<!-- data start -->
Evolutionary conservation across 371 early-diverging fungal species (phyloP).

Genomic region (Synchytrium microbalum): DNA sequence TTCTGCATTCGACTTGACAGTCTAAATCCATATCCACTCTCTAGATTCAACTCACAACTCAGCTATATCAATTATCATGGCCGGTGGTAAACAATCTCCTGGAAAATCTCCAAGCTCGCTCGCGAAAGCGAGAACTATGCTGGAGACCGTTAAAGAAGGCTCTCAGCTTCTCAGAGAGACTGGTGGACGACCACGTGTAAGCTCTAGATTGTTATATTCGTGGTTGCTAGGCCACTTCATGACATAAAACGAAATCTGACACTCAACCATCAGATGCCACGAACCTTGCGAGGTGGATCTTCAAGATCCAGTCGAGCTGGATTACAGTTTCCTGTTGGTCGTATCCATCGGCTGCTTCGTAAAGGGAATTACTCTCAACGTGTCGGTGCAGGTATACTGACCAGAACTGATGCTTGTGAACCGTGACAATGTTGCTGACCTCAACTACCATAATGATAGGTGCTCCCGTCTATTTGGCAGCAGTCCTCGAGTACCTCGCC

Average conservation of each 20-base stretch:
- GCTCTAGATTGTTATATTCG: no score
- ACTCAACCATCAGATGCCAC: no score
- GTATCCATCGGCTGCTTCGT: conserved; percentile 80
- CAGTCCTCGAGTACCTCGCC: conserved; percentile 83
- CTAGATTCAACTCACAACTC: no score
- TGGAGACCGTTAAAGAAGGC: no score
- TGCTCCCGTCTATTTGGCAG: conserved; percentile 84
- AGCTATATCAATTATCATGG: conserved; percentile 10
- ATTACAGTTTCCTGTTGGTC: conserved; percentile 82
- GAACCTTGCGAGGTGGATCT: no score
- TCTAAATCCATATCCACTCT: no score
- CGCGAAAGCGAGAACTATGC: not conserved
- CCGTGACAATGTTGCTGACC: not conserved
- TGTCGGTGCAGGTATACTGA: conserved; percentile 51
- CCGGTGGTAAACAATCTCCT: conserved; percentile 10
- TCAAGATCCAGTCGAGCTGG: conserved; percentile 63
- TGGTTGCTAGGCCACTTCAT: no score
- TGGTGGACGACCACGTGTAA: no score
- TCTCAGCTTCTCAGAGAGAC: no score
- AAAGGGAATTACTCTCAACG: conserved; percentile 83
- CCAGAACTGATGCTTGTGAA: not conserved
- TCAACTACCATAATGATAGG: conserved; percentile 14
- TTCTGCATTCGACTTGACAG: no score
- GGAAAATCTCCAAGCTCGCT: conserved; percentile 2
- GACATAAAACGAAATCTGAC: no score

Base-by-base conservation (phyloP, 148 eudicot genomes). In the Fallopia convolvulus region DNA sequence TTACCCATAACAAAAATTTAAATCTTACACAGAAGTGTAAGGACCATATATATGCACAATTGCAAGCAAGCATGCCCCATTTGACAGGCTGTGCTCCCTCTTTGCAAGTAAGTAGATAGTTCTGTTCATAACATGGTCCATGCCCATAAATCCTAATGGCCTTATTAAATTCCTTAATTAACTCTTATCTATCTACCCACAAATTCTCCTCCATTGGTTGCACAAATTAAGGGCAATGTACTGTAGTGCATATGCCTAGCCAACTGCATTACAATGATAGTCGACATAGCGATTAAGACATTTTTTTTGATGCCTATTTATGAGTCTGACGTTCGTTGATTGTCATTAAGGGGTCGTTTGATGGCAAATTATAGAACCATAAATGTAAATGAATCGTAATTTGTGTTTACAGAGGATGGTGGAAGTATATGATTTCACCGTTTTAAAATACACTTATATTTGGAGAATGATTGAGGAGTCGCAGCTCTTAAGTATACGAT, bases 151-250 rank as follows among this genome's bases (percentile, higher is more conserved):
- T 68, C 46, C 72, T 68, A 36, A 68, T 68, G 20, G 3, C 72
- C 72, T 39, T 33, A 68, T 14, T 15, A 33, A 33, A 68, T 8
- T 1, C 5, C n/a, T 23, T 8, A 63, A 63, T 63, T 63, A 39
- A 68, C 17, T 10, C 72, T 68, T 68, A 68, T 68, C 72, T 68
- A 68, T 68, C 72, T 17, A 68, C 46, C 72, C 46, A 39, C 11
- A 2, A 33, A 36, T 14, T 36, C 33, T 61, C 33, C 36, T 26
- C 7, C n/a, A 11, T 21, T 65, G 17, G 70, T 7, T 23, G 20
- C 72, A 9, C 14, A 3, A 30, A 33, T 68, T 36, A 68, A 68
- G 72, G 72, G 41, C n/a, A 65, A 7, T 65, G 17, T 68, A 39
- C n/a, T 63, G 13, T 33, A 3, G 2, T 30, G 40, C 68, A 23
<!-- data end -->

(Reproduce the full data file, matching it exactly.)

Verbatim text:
Evolutionary conservation across 371 early-diverging fungal species (phyloP).

Genomic region (Synchytrium microbalum): DNA sequence TTCTGCATTCGACTTGACAGTCTAAATCCATATCCACTCTCTAGATTCAACTCACAACTCAGCTATATCAATTATCATGGCCGGTGGTAAACAATCTCCTGGAAAATCTCCAAGCTCGCTCGCGAAAGCGAGAACTATGCTGGAGACCGTTAAAGAAGGCTCTCAGCTTCTCAGAGAGACTGGTGGACGACCACGTGTAAGCTCTAGATTGTTATATTCGTGGTTGCTAGGCCACTTCATGACATAAAACGAAATCTGACACTCAACCATCAGATGCCACGAACCTTGCGAGGTGGATCTTCAAGATCCAGTCGAGCTGGATTACAGTTTCCTGTTGGTCGTATCCATCGGCTGCTTCGTAAAGGGAATTACTCTCAACGTGTCGGTGCAGGTATACTGACCAGAACTGATGCTTGTGAACCGTGACAATGTTGCTGACCTCAACTACCATAATGATAGGTGCTCCCGTCTATTTGGCAGCAGTCCTCGAGTACCTCGCC

Average conservation of each 20-base stretch:
- GCTCTAGATTGTTATATTCG: no score
- ACTCAACCATCAGATGCCAC: no score
- GTATCCATCGGCTGCTTCGT: conserved; percentile 80
- CAGTCCTCGAGTACCTCGCC: conserved; percentile 83
- CTAGATTCAACTCACAACTC: no score
- TGGAGACCGTTAAAGAAGGC: no score
- TGCTCCCGTCTATTTGGCAG: conserved; percentile 84
- AGCTATATCAATTATCATGG: conserved; percentile 10
- ATTACAGTTTCCTGTTGGTC: conserved; percentile 82
- GAACCTTGCGAGGTGGATCT: no score
- TCTAAATCCATATCCACTCT: no score
- CGCGAAAGCGAGAACTATGC: not conserved
- CCGTGACAATGTTGCTGACC: not conserved
- TGTCGGTGCAGGTATACTGA: conserved; percentile 51
- CCGGTGGTAAACAATCTCCT: conserved; percentile 10
- TCAAGATCCAGTCGAGCTGG: conserved; percentile 63
- TGGTTGCTAGGCCACTTCAT: no score
- TGGTGGACGACCACGTGTAA: no score
- TCTCAGCTTCTCAGAGAGAC: no score
- AAAGGGAATTACTCTCAACG: conserved; percentile 83
- CCAGAACTGATGCTTGTGAA: not conserved
- TCAACTACCATAATGATAGG: conserved; percentile 14
- TTCTGCATTCGACTTGACAG: no score
- GGAAAATCTCCAAGCTCGCT: conserved; percentile 2
- GACATAAAACGAAATCTGAC: no score

Base-by-base conservation (phyloP, 148 eudicot genomes). In the Fallopia convolvulus region DNA sequence TTACCCATAACAAAAATTTAAATCTTACACAGAAGTGTAAGGACCATATATATGCACAATTGCAAGCAAGCATGCCCCATTTGACAGGCTGTGCTCCCTCTTTGCAAGTAAGTAGATAGTTCTGTTCATAACATGGTCCATGCCCATAAATCCTAATGGCCTTATTAAATTCCTTAATTAACTCTTATCTATCTACCCACAAATTCTCCTCCATTGGTTGCACAAATTAAGGGCAATGTACTGTAGTGCATATGCCTAGCCAACTGCATTACAATGATAGTCGACATAGCGATTAAGACATTTTTTTTGATGCCTATTTATGAGTCTGACGTTCGTTGATTGTCATTAAGGGGTCGTTTGATGGCAAATTATAGAACCATAAATGTAAATGAATCGTAATTTGTGTTTACAGAGGATGGTGGAAGTATATGATTTCACCGTTTTAAAATACACTTATATTTGGAGAATGATTGAGGAGTCGCAGCTCTTAAGTATACGAT, bases 151-250 rank as follows among this genome's bases (percentile, higher is more conserved):
- T 68, C 46, C 72, T 68, A 36, A 68, T 68, G 20, G 3, C 72
- C 72, T 39, T 33, A 68, T 14, T 15, A 33, A 33, A 68, T 8
- T 1, C 5, C n/a, T 23, T 8, A 63, A 63, T 63, T 63, A 39
- A 68, C 17, T 10, C 72, T 68, T 68, A 68, T 68, C 72, T 68
- A 68, T 68, C 72, T 17, A 68, C 46, C 72, C 46, A 39, C 11
- A 2, A 33, A 36, T 14, T 36, C 33, T 61, C 33, C 36, T 26
- C 7, C n/a, A 11, T 21, T 65, G 17, G 70, T 7, T 23, G 20
- C 72, A 9, C 14, A 3, A 30, A 33, T 68, T 36, A 68, A 68
- G 72, G 72, G 41, C n/a, A 65, A 7, T 65, G 17, T 68, A 39
- C n/a, T 63, G 13, T 33, A 3, G 2, T 30, G 40, C 68, A 23